Northern Trust’s new report about transparency in hedge fund holdings reminds me somewhat of the opening narration in the cheesy television show “The Six Million Dollar Man,” which ran on ABC from 1974 to ’78.
The viewer sees an airplane crash and hears a narrative voice describe the pilot, Steve Austin, as “a man barely alive.” But, a character’s voice chimes in here, “We can rebuild him. We have the technology.”
The phrase, “we have the technology” with the slight emphasis on have, has been employed ever since for circumstances in which the barrier to a breakthrough is not technological but is something else. Perhaps the breakthrough requires just the right situation for an application, creating a consensus to get it done, developing economies of scale that will make it fiscally feasible, or the like.
We Can Rebuild Manager-Investor Relations, We Have…
Northern Trust’s Line of Sight report, “The Next Frontier: Overcoming the Challenge of Transparency,” begins by emphasizing that there is as yet no “genuine consensus” covering both managers and investors as to what is to be expected as to position and trade level transparency. Insofar as there was a consensus prior to 2008, it shattered in the crisis and nothing new has replaced it since.
Northern Trust acknowledges that various “creative solutions” have been offered, including the use of risk aggregators that would take in trade-level detail. But, the authors say, such solutions “are realistic only for the largest investors” and have not been generally adopted.
A consensus solution would be one that takes into account four goals, as displayed in the mini-jigsaw graphic from the report, displayed here. Aggregation is one of these goals – and Northern Trust uses the term to capture the usual “Big Data” ideal: hedge fund managers should have available a system that captures data from multiple sources, centralizes it, and provides a presentation/delivery layer. This should be integrated with other systems so it serves as the golden copy for counterparties; normalized for missing values and consistency; and verified via data quality checks, valuation overrides as needed, etc.
The one item on this list of four that isn’t fully on the industry radar yet is integration. Perhaps part of the reason it isn’t is that managers don’t want to sacrifice control over how they use data, and integration may represent some degree of sacrifice. But on the plus side, superior integration will enable them to compete by differentiating their firms “in the eyes of increasingly risk-conscious investors.”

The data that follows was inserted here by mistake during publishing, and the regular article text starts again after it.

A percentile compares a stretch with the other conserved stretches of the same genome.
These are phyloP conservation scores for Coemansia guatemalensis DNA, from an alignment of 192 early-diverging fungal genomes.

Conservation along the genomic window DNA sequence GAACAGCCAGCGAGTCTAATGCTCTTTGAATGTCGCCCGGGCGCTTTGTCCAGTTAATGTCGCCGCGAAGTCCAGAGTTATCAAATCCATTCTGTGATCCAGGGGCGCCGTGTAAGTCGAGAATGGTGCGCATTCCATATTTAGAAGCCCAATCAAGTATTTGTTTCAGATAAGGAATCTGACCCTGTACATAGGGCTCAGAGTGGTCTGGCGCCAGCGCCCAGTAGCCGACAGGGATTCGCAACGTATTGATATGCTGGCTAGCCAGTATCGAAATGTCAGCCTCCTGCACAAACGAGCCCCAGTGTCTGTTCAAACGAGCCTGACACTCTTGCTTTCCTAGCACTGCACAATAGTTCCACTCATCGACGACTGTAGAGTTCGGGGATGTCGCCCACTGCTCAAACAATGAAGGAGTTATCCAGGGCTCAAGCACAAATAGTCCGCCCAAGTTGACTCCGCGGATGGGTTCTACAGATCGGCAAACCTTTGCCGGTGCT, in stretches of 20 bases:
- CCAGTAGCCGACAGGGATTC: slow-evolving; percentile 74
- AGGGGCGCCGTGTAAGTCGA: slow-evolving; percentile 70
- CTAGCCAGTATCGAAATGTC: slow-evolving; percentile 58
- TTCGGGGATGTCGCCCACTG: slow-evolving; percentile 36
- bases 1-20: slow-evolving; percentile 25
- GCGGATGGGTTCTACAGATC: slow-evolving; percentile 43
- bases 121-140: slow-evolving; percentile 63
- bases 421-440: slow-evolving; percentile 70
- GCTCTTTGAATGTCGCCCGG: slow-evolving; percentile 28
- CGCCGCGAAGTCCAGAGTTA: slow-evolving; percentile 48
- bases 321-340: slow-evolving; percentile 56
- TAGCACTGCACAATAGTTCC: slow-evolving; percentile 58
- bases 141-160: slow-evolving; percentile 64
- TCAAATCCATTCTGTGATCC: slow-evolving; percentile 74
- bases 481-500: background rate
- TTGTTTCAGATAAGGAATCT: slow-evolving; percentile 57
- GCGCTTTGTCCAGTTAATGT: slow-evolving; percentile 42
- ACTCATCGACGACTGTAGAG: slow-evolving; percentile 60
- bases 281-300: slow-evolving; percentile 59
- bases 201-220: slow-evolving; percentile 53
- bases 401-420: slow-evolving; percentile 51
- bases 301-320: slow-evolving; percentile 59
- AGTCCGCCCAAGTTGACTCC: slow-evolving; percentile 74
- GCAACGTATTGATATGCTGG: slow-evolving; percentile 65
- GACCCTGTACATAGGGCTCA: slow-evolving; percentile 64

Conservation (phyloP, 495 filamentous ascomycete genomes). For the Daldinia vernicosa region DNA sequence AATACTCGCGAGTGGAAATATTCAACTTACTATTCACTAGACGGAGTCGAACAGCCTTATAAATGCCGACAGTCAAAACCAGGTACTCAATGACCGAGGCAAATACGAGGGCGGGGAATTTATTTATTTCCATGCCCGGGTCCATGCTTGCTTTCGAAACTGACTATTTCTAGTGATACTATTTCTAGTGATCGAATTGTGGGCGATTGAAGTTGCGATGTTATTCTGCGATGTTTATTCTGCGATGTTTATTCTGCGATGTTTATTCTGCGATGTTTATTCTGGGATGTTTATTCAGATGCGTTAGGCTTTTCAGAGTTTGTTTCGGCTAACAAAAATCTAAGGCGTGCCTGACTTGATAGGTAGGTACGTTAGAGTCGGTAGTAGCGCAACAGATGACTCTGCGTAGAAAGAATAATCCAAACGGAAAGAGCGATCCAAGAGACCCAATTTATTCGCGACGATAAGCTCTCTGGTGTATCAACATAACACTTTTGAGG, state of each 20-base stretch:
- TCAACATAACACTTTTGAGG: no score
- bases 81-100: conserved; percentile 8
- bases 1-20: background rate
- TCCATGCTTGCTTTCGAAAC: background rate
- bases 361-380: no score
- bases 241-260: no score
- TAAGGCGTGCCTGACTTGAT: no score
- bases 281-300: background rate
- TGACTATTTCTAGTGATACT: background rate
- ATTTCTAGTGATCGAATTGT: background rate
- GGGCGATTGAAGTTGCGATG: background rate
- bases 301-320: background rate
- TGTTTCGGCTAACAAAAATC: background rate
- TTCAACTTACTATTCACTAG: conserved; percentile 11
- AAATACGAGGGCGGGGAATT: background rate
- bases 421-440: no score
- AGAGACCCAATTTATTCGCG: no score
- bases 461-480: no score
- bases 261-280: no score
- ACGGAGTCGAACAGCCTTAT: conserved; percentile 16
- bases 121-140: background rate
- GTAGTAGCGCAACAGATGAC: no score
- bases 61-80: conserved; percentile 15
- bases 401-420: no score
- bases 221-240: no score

Not an Asset Class
There was a time, not so long ago, when many investors thought of hedge funds as an asset class, and allocated a certain portion of their portfolio to that class, just as another proportion went to bonds or equity. Those days are fading, though, the report says. Instead, investors look at hedge funds for the specific strategies they embody and use them “to complement their allocations in other, more traditional asset classes.”
Managers will want to get into step with this change, and make their pitch not along the lines of “here is why you should invest in our credit fund” but “here is how our credit fund complements the exposures in your fixed-income portfolio.” A fully integrated data management model can assist here, helping investors customize their exposures and strategy.
Other related developments that the report mentions in passing:
- Some managers are looking to their administrators for validation regarding commissions, financing fees, collateral holdings, and valuations;
- A single ‘golden copy’ may streamline many processes that are now quite labor intensive;
- Regulatory reporting has given the process of integration a shove. If reporting has to take place for regulatory purposes, it may not be a great additional shove to adapt it for investors;
- Over time, shadow administration is becoming available to smaller firms.
Creating an industry standard for data integration along the lines discussed in this report remains, Northern Trust says, an ambitious goal. But the $6 million that was sufficient to rebuild Steve Austin is mere piker’s money in this field. And, after all, we have the technology. The barrier is a matter of economy of scale. As the report says, “As more firms adopt these kinds of practices, the costs will come down and make it more accessible.”